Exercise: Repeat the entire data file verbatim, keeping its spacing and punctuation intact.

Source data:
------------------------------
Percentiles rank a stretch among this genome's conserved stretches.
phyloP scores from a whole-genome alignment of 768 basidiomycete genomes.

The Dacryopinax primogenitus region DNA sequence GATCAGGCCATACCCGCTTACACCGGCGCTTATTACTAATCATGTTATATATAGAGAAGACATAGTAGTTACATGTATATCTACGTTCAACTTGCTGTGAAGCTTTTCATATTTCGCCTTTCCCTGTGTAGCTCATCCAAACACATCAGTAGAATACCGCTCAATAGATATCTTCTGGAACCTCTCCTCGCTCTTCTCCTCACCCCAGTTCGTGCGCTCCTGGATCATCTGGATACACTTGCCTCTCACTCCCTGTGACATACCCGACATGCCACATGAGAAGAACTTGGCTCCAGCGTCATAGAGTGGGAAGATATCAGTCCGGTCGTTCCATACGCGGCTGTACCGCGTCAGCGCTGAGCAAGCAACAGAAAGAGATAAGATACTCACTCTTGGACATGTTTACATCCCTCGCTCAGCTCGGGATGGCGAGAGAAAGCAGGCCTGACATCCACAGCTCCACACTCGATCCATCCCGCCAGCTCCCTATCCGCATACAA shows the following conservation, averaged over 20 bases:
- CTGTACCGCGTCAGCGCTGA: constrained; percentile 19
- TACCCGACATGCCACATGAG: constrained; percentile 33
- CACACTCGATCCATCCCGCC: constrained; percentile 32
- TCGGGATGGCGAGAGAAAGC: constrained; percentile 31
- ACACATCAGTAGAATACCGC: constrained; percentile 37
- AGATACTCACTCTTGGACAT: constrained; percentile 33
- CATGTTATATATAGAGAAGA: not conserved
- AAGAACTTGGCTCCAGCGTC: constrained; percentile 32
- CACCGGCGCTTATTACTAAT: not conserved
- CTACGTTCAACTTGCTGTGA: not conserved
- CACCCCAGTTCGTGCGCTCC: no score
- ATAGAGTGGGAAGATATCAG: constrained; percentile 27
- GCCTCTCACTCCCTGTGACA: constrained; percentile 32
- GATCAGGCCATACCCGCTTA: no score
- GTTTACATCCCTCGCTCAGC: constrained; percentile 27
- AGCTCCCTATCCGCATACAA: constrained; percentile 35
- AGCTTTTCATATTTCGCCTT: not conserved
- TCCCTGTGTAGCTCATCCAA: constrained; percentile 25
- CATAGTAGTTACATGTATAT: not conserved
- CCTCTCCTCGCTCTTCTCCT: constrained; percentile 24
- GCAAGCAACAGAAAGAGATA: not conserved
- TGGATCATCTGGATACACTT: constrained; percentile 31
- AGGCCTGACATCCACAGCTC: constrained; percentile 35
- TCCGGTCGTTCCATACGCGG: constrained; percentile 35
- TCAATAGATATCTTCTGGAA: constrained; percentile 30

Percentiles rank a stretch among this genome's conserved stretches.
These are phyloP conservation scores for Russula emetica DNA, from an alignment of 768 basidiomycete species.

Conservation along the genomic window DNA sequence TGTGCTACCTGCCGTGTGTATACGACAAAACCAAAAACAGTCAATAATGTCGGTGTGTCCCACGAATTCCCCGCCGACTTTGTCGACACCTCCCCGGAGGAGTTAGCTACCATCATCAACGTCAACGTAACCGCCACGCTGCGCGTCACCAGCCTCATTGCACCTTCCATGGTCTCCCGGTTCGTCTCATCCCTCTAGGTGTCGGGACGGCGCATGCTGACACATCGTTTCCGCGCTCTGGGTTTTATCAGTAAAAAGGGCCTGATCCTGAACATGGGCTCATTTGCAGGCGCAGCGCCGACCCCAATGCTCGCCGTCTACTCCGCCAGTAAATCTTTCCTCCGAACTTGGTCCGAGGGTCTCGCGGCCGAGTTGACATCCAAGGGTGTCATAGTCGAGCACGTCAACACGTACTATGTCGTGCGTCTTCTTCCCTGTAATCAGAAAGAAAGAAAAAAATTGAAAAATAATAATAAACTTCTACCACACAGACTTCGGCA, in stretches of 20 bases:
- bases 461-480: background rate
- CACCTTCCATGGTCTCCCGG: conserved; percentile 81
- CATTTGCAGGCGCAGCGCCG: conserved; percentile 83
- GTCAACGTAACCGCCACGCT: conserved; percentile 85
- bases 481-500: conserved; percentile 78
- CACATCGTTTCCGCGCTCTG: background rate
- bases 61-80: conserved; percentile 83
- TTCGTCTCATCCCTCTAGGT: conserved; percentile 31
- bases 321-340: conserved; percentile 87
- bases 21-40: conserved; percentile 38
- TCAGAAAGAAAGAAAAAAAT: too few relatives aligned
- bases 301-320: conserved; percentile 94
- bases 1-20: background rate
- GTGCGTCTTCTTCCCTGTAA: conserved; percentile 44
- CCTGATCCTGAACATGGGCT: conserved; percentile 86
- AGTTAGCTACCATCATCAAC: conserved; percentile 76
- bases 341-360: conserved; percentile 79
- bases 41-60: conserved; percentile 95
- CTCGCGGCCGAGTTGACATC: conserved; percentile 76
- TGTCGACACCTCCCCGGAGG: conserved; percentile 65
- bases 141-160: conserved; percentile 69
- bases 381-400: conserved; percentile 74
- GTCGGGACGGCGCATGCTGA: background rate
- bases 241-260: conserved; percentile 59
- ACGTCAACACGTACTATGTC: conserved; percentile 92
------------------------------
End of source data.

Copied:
Percentiles rank a stretch among this genome's conserved stretches.
phyloP scores from a whole-genome alignment of 768 basidiomycete genomes.

The Dacryopinax primogenitus region DNA sequence GATCAGGCCATACCCGCTTACACCGGCGCTTATTACTAATCATGTTATATATAGAGAAGACATAGTAGTTACATGTATATCTACGTTCAACTTGCTGTGAAGCTTTTCATATTTCGCCTTTCCCTGTGTAGCTCATCCAAACACATCAGTAGAATACCGCTCAATAGATATCTTCTGGAACCTCTCCTCGCTCTTCTCCTCACCCCAGTTCGTGCGCTCCTGGATCATCTGGATACACTTGCCTCTCACTCCCTGTGACATACCCGACATGCCACATGAGAAGAACTTGGCTCCAGCGTCATAGAGTGGGAAGATATCAGTCCGGTCGTTCCATACGCGGCTGTACCGCGTCAGCGCTGAGCAAGCAACAGAAAGAGATAAGATACTCACTCTTGGACATGTTTACATCCCTCGCTCAGCTCGGGATGGCGAGAGAAAGCAGGCCTGACATCCACAGCTCCACACTCGATCCATCCCGCCAGCTCCCTATCCGCATACAA shows the following conservation, averaged over 20 bases:
- CTGTACCGCGTCAGCGCTGA: constrained; percentile 19
- TACCCGACATGCCACATGAG: constrained; percentile 33
- CACACTCGATCCATCCCGCC: constrained; percentile 32
- TCGGGATGGCGAGAGAAAGC: constrained; percentile 31
- ACACATCAGTAGAATACCGC: constrained; percentile 37
- AGATACTCACTCTTGGACAT: constrained; percentile 33
- CATGTTATATATAGAGAAGA: not conserved
- AAGAACTTGGCTCCAGCGTC: constrained; percentile 32
- CACCGGCGCTTATTACTAAT: not conserved
- CTACGTTCAACTTGCTGTGA: not conserved
- CACCCCAGTTCGTGCGCTCC: no score
- ATAGAGTGGGAAGATATCAG: constrained; percentile 27
- GCCTCTCACTCCCTGTGACA: constrained; percentile 32
- GATCAGGCCATACCCGCTTA: no score
- GTTTACATCCCTCGCTCAGC: constrained; percentile 27
- AGCTCCCTATCCGCATACAA: constrained; percentile 35
- AGCTTTTCATATTTCGCCTT: not conserved
- TCCCTGTGTAGCTCATCCAA: constrained; percentile 25
- CATAGTAGTTACATGTATAT: not conserved
- CCTCTCCTCGCTCTTCTCCT: constrained; percentile 24
- GCAAGCAACAGAAAGAGATA: not conserved
- TGGATCATCTGGATACACTT: constrained; percentile 31
- AGGCCTGACATCCACAGCTC: constrained; percentile 35
- TCCGGTCGTTCCATACGCGG: constrained; percentile 35
- TCAATAGATATCTTCTGGAA: constrained; percentile 30

Percentiles rank a stretch among this genome's conserved stretches.
These are phyloP conservation scores for Russula emetica DNA, from an alignment of 768 basidiomycete species.

Conservation along the genomic window DNA sequence TGTGCTACCTGCCGTGTGTATACGACAAAACCAAAAACAGTCAATAATGTCGGTGTGTCCCACGAATTCCCCGCCGACTTTGTCGACACCTCCCCGGAGGAGTTAGCTACCATCATCAACGTCAACGTAACCGCCACGCTGCGCGTCACCAGCCTCATTGCACCTTCCATGGTCTCCCGGTTCGTCTCATCCCTCTAGGTGTCGGGACGGCGCATGCTGACACATCGTTTCCGCGCTCTGGGTTTTATCAGTAAAAAGGGCCTGATCCTGAACATGGGCTCATTTGCAGGCGCAGCGCCGACCCCAATGCTCGCCGTCTACTCCGCCAGTAAATCTTTCCTCCGAACTTGGTCCGAGGGTCTCGCGGCCGAGTTGACATCCAAGGGTGTCATAGTCGAGCACGTCAACACGTACTATGTCGTGCGTCTTCTTCCCTGTAATCAGAAAGAAAGAAAAAAATTGAAAAATAATAATAAACTTCTACCACACAGACTTCGGCA, in stretches of 20 bases:
- bases 461-480: background rate
- CACCTTCCATGGTCTCCCGG: conserved; percentile 81
- CATTTGCAGGCGCAGCGCCG: conserved; percentile 83
- GTCAACGTAACCGCCACGCT: conserved; percentile 85
- bases 481-500: conserved; percentile 78
- CACATCGTTTCCGCGCTCTG: background rate
- bases 61-80: conserved; percentile 83
- TTCGTCTCATCCCTCTAGGT: conserved; percentile 31
- bases 321-340: conserved; percentile 87
- bases 21-40: conserved; percentile 38
- TCAGAAAGAAAGAAAAAAAT: too few relatives aligned
- bases 301-320: conserved; percentile 94
- bases 1-20: background rate
- GTGCGTCTTCTTCCCTGTAA: conserved; percentile 44
- CCTGATCCTGAACATGGGCT: conserved; percentile 86
- AGTTAGCTACCATCATCAAC: conserved; percentile 76
- bases 341-360: conserved; percentile 79
- bases 41-60: conserved; percentile 95
- CTCGCGGCCGAGTTGACATC: conserved; percentile 76
- TGTCGACACCTCCCCGGAGG: conserved; percentile 65
- bases 141-160: conserved; percentile 69
- bases 381-400: conserved; percentile 74
- GTCGGGACGGCGCATGCTGA: background rate
- bases 241-260: conserved; percentile 59
- ACGTCAACACGTACTATGTC: conserved; percentile 92